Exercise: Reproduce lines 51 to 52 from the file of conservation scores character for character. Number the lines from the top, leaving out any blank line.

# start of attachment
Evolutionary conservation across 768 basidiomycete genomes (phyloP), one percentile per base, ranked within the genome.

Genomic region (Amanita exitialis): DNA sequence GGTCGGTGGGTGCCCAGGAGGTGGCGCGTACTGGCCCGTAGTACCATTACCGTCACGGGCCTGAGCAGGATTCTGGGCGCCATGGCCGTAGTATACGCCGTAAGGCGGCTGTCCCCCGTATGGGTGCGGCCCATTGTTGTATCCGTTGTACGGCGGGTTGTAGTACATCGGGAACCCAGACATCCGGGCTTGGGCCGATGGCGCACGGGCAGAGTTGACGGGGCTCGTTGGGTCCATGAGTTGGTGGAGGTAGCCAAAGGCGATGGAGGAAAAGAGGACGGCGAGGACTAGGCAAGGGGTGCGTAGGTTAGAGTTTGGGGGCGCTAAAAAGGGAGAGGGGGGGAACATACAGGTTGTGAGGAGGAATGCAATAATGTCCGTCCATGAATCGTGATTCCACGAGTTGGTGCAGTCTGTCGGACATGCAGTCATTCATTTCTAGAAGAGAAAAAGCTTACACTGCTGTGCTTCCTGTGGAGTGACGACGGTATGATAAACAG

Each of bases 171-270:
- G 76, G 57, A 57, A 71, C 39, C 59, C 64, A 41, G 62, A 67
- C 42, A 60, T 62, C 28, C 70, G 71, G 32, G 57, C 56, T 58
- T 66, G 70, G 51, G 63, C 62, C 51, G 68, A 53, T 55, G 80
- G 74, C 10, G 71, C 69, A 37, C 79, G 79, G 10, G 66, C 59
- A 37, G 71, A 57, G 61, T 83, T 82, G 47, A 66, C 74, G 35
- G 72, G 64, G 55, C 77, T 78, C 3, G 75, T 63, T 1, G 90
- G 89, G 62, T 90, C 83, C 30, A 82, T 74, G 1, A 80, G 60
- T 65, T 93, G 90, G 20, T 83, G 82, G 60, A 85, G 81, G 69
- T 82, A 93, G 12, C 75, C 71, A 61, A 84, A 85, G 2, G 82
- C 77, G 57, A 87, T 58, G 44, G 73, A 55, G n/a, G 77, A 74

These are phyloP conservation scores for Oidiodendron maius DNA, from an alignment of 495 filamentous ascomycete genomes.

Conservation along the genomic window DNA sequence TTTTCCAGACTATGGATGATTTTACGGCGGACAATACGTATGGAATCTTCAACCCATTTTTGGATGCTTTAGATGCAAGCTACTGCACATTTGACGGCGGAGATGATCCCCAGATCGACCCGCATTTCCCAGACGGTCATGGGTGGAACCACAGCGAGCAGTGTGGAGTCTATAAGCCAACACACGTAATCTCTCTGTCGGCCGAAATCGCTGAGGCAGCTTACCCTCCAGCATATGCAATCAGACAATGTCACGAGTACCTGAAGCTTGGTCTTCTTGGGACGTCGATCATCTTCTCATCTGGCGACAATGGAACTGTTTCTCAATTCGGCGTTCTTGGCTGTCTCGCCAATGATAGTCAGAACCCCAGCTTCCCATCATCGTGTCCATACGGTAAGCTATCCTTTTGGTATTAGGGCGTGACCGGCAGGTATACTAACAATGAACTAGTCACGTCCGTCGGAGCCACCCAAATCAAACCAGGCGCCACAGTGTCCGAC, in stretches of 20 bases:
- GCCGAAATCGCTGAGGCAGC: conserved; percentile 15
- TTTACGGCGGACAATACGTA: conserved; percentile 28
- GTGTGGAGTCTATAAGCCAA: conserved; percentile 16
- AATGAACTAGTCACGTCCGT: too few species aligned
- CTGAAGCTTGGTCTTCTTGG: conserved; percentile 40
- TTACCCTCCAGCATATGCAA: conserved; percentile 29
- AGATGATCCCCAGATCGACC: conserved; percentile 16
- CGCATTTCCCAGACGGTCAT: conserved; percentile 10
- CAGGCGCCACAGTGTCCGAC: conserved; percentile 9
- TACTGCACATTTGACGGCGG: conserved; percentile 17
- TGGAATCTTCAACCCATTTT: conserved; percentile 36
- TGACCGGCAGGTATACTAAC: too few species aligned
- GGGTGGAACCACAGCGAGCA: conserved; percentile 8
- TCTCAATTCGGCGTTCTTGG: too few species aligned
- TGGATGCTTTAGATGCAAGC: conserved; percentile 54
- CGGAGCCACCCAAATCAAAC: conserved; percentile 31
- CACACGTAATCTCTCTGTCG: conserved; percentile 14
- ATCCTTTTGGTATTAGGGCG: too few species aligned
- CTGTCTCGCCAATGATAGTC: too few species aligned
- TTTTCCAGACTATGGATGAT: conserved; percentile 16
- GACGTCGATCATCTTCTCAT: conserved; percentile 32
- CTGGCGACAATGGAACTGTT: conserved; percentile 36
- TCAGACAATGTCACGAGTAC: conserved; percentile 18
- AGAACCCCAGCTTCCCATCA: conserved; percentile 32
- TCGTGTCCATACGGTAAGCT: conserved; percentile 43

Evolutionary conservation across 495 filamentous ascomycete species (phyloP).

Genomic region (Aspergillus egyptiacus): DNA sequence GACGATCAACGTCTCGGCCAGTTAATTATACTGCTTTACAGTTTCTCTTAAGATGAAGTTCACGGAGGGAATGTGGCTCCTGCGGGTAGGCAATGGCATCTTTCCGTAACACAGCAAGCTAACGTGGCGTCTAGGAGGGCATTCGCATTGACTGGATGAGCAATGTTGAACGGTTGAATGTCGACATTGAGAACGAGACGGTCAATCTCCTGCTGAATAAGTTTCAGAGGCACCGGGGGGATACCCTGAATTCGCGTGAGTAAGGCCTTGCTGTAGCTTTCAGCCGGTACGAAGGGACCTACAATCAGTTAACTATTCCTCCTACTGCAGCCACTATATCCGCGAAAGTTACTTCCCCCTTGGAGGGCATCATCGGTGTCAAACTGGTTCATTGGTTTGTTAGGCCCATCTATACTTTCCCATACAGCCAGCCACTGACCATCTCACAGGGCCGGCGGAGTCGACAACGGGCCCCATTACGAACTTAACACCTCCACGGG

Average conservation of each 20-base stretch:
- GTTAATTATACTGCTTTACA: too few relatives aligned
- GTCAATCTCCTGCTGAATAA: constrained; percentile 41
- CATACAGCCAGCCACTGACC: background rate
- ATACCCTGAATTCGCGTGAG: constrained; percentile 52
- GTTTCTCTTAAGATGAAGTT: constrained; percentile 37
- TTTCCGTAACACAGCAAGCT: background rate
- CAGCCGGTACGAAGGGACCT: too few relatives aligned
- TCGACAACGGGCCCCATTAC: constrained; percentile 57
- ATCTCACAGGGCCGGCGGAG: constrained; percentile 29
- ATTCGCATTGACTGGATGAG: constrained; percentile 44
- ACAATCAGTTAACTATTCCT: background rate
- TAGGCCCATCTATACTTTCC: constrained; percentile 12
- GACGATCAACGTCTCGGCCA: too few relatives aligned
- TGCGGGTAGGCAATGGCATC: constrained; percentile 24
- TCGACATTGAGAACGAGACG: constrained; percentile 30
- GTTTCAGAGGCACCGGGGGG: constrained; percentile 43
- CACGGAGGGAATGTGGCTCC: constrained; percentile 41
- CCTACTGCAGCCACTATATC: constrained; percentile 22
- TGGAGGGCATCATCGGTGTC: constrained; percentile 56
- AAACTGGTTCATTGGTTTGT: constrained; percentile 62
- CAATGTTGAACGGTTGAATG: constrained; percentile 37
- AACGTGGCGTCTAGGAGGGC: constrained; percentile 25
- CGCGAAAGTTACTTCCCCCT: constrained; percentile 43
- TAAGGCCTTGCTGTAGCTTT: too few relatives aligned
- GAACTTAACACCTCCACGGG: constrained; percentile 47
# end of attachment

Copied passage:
- TCGACAACGGGCCCCATTAC: constrained; percentile 57
- ATCTCACAGGGCCGGCGGAG: constrained; percentile 29